‘Black Friday’ is not an endearing term

Published 7:30 am Wednesday, December 2, 2009

Where did the phrase “Black Friday” come from?  If this slogan has been used in previous years, I guess it didn’t register with me like it has this year.  To me it sounds very negative and encourages the chaos and frenzy that has occurred on the day after Thanksgiving.  It seems to be such a dark slogan to use for what is supposed to be a happy, festive holiday season.

Shopping on the day after Thanksgiving has become hectic enough with all of the early hours, pushing, shoving, selfishness and greed without describing it as “Black Friday.” Local (as well as national) businesses, radio stations, TV stations, newspapers and print ads have used the slogan and I think it is a disservice.

However, I have also noticed that several businesses have stayed with the traditional “Thanksgiving Holiday Sale” or “After Thanksgiving Sale” in their advertising and this I do appreciate. I’m sure other slogans could be thought of that promote a more upbeat/positive picture of the shopping that goes on the day after Thanksgiving — something like “Festive Friday” or “Holiday Friday” —  still referring to the great holiday buys people are looking for.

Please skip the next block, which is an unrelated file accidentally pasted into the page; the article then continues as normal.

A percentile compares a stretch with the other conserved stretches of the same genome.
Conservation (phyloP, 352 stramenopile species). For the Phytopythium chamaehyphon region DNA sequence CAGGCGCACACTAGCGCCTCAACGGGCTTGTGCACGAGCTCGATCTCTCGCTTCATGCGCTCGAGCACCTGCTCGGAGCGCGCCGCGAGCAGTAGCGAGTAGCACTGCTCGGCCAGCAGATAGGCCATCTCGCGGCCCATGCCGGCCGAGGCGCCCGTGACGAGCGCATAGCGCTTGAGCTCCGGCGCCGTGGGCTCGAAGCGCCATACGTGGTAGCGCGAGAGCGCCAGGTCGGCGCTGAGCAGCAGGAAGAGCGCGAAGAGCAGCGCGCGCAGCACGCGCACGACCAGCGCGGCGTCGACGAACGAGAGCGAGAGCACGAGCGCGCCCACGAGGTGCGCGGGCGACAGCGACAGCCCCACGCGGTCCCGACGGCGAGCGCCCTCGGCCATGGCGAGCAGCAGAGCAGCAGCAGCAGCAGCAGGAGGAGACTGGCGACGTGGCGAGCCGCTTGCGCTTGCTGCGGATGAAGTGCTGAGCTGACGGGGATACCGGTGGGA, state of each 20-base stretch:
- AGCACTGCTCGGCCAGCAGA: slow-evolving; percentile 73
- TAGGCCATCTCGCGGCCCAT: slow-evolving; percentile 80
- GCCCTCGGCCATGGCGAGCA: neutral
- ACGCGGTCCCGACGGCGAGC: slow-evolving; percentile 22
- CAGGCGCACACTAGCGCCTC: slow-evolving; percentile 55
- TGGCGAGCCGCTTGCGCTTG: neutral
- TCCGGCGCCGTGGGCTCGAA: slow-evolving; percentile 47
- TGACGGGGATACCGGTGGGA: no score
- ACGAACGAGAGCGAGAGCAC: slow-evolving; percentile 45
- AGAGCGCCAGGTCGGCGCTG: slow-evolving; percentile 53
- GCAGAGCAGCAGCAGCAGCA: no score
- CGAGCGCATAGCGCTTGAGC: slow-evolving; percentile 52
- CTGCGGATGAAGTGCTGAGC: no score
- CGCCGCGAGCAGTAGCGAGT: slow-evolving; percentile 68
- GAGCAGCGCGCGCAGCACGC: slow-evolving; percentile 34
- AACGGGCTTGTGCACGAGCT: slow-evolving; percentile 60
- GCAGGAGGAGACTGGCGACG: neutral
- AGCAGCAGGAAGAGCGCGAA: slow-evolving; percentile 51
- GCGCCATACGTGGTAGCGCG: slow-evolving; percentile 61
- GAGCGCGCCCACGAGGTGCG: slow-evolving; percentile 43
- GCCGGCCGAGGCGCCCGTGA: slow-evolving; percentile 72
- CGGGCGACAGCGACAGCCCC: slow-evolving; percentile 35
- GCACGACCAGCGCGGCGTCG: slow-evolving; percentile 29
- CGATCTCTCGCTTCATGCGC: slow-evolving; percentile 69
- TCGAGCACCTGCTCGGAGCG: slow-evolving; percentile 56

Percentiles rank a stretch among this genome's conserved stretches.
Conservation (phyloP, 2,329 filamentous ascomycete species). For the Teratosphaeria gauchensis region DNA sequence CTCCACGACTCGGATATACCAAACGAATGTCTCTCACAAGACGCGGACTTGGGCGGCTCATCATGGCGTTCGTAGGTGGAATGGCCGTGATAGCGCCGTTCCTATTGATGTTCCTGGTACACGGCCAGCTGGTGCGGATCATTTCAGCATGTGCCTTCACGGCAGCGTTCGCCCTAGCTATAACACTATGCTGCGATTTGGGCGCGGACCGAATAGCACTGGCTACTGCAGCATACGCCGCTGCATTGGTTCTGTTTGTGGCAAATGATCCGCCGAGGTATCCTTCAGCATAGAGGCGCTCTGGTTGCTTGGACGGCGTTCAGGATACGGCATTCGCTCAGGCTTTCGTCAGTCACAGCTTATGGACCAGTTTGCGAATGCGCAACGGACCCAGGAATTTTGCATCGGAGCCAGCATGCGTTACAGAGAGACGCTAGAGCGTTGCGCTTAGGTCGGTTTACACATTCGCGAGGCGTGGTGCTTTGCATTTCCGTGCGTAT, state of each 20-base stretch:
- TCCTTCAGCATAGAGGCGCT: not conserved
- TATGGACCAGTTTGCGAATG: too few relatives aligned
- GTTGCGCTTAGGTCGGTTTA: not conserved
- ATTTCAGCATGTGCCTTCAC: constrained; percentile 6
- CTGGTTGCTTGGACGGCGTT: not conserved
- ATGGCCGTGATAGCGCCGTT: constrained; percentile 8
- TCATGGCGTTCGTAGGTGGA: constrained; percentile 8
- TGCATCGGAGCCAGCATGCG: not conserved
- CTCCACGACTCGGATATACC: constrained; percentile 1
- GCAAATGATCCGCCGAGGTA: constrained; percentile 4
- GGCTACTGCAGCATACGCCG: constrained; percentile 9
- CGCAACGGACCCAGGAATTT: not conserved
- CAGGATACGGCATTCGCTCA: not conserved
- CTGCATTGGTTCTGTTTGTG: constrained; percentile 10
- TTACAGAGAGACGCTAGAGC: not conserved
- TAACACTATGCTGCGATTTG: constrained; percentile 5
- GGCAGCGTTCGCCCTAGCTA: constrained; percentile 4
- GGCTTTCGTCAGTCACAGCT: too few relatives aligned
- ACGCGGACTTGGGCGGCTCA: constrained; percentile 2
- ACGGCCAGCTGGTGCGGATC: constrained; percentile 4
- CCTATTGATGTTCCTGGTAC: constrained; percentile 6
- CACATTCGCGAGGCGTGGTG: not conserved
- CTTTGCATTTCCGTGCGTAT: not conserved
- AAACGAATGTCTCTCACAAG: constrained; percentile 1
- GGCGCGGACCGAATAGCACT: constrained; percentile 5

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Wouldn’t it be great if Albert Lea would refrain from using the “Black Friday” slogan in conversation and advertising next year and be an example to our kids, our community and other cities (now that we are in the national spotlight)? 

Let’s encourage the use of a positive slogan for the day after Thanksgiving shopping sales for the future.

Joan Kuth

Albert Lea

Editor’s note: The term primarily was used on the East Coast prior to 2000. It originated in Philadelphia in the 1960s, where police officers and bus drivers used the term to describe traffic on the day after Thanksgiving. By the 1970s, it had been adopted by retailers referring to black in accounting jargon as meaning profitable, as opposed to red. It achieved widespread use starting in 2002.